Sara Algoe, Ph.D.

Dr. Algoe studies the roles of emotions in social interactions.
Sara Algoe received her Ph.D. in Social Psychology from the University of Virginia. She subsequently completed a Postdoctoral Training Fellowship in Health Psychology at the University of California, Los Angeles, and Postdoctoral training in psychophysiology at the University of North Carolina at Chapel Hill; each was supported by the National Institute of Mental Health. She is currently an Associate Professor in the Department of Psychology and Neuroscience at the University of North Carolina at Chapel Hill. Here, she is the Director of the Emotions and Social Interactions in Relationships (EASIR, pronounced “easier”) Laboratory. Dr. Algoe’s expertise spans emotions, relationships, and health psychology. Her basic research questions illuminate the social interactions that are at the heart of high-quality relationships. These include giving to others, expressing gratitude, and sharing laughter. She uses a range of quantitative methods to measure the behavior, psychology, and biology of each member of the relationship dyad, and uses longitudinal study designs to test hypotheses about the impact of accumulated instances of such interactions on relational and personal health. Some of Dr. Algoe’s most cited work is related to her development of the find-remind- and-bind theory of gratitude, which – at its core - posits that the emotional response of gratitude helps to solve a central problem of human survival: identifying high-quality relationship partners and keeping them interested in the relationship. More broadly, she has studied the dynamics of social interactions in the context of friendships, romantic couples, coworkers, and new acquaintances. Her work has been supported by numerous grants from federal agencies as well as private foundations, and has been featured in prominent national and international media, including the Wall Street Journal, The New York Times, NPR, and the BBC.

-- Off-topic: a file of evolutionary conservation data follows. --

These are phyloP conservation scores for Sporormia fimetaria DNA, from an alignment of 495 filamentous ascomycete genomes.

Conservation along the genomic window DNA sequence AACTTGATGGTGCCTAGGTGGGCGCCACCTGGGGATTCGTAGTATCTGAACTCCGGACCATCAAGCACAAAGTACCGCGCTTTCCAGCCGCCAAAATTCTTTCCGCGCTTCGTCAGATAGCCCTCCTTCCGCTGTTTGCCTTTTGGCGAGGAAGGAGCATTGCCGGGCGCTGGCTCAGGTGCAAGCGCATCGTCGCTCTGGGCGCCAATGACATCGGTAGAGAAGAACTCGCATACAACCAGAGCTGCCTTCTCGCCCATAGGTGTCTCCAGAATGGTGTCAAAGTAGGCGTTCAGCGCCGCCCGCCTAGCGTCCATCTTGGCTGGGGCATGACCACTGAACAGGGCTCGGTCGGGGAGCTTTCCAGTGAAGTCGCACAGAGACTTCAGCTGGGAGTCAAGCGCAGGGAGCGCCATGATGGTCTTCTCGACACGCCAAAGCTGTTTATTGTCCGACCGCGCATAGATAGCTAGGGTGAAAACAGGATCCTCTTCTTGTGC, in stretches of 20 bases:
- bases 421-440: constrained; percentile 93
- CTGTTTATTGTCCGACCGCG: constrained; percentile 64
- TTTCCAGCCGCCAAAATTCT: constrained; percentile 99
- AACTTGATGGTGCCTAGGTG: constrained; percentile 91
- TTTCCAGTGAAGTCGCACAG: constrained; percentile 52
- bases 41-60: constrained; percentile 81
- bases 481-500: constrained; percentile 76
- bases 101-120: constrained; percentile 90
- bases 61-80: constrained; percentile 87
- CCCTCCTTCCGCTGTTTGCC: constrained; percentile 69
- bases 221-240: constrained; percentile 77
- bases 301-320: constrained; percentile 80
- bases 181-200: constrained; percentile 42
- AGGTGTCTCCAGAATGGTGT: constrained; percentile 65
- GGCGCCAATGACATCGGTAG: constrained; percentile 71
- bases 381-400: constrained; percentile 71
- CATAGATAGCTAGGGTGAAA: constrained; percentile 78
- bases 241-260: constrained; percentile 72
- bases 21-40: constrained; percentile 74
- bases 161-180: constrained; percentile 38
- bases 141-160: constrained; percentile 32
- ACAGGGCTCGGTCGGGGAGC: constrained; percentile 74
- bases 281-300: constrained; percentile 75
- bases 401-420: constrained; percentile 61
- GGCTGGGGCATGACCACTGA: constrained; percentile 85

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Better than Flowers: How gratitude cultivates happiness and long-term benefits

by Sara Algoe, Ph.D.

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